Pro Tips

5 days ago

MDM Coaching

Pro Tip Friday: To lean or not to lean?

Posture is something to pay attention to as you get back into bowling. If you had a tendency to get slouchy in the past, it may be something you do when you pick up a ball again. Be mindful so you protect your body and your game.

If you want to have proper leverage at the foul line, it all stems back to your set up position. We’ve gone over setting up, finish position, and trail leg in previous pro tips. Proper posture is the thread that ties them all together. Most people should aim for a little bit of spine tilt forward (10-15 degrees), avoiding standing straight up like a statue or leaning too far forward. Have your shoulders face the pins vs the ground while gradually getting lower by engaging your legs. I recommend starting with a slight knee bend. Much like picking up a heavy object, you want to focus on using your legs vs your lower back. You want your upper body to stay over your hips throughout your approach without having either your shoulders or your feet get too far ahead of one another. I’m demonstrating my own ideal posture in the top video, which includes engaging my legs while keeping my upper body facing the pins.

The bottom video is an example of what I see nearly 80% of my students do when they start. They like to lean forward, even if it’s not ideal for their body type. When they push away, the weight of the ball tends to cause people to tip. I have noticed that after working on posture during lessons, most students are able to establish better leverage at the foul line, which generates more speed and consistent motion. If your posture is not optimal, you will tend to feel like you can’t slide enough. Your lower back may hurt after bowling. You may feel like you’re dropping the ball or find yourself all around muscling.

The best way to evaluate your own posture is take a video of yourself bowling from a side view, like the one of me here. Keep in mind that every body type is different and will require a solution that works best for your game. For example, a shorter person needs to get their feet going to faster to generate speed. One way to do that is by getting your shoulders in front of your legs, resulting in a forward lean. If you can, I recommend working with a coach to identify your own ideal posture. #protipfriday #mdmcoaching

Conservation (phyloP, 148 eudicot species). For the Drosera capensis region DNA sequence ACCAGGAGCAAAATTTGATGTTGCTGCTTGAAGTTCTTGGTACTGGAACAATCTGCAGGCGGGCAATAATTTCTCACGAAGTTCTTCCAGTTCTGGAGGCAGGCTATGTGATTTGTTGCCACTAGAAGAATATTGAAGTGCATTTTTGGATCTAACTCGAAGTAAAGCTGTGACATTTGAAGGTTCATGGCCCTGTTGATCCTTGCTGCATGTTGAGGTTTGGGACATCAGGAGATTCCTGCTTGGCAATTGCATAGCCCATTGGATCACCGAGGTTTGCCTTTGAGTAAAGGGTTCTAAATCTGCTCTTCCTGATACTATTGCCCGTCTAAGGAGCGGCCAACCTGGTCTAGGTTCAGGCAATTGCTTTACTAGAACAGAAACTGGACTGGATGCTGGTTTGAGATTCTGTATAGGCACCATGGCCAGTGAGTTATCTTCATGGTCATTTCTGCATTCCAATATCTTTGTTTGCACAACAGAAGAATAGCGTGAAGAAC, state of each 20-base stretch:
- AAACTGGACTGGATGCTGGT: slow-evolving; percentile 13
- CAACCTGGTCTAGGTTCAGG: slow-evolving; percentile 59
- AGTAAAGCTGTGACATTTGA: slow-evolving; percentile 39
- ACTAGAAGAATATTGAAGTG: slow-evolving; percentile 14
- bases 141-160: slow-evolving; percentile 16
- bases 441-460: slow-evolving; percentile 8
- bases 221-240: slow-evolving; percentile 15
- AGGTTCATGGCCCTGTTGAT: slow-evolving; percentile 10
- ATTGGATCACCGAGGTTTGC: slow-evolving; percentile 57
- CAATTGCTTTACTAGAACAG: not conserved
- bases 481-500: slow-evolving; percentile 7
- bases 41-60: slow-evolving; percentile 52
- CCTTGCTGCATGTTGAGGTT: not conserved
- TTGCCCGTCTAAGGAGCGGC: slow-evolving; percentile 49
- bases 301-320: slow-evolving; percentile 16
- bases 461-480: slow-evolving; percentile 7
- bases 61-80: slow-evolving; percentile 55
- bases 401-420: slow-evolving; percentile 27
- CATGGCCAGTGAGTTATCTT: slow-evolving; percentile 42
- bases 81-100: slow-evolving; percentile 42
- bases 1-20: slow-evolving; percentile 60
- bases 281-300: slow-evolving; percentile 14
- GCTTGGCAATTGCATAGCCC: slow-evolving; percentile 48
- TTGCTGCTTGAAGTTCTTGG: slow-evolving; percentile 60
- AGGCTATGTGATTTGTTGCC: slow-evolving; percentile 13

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2 weeks ago

MDM Coaching

Pro Tip Friday: Legs

As we get back into the game, it's important to focus on the fundamentals. Everybody thinks that your upper body is the key to bowling well. However, in order to throw the bowling ball consistently and accurately, there are three key physical components that need to work correctly:

1) Direction/Arm Swing
2) Revs/Hand Rotation
3) Power/Legs

All three need to be working together in order to optimize performance and prevent injury. We’re going to focus on legs today because that’s where your power comes from. If you watch any hand/eye coordinated game that involves throwing an object, you’ll notice that energy is all derived from the athlete’s legs.

A lot of people I start working with try to create power with their upper body, resulting in an inaccurate release. When people don’t use their legs correctly (you might see someone leaning forward with their upper body vs getting low with their legs), a lot of time they might injure themselves, get tired a lot faster, or have trouble repeating shots. Relying on one’s upper body doesn’t create athletic ability.

So how do you use your legs properly in bowling? You need to have a consistent approach so that when you lunge in to your slide and transfer that energy to the ball, your upper body is calm and focused on hitting a target. Your legs start with your hips, so focus on your hips as you’re getting to lunge to the foul line. You should try not to lean with your upper body but your upper body should feel like it’s taller AND lower because you’re able to get closer to the ground by using your legs. Your knee should be continuing at the end of your slide to maintain momentum at the foul line. You should be more balanced at the foul line from one shot to another.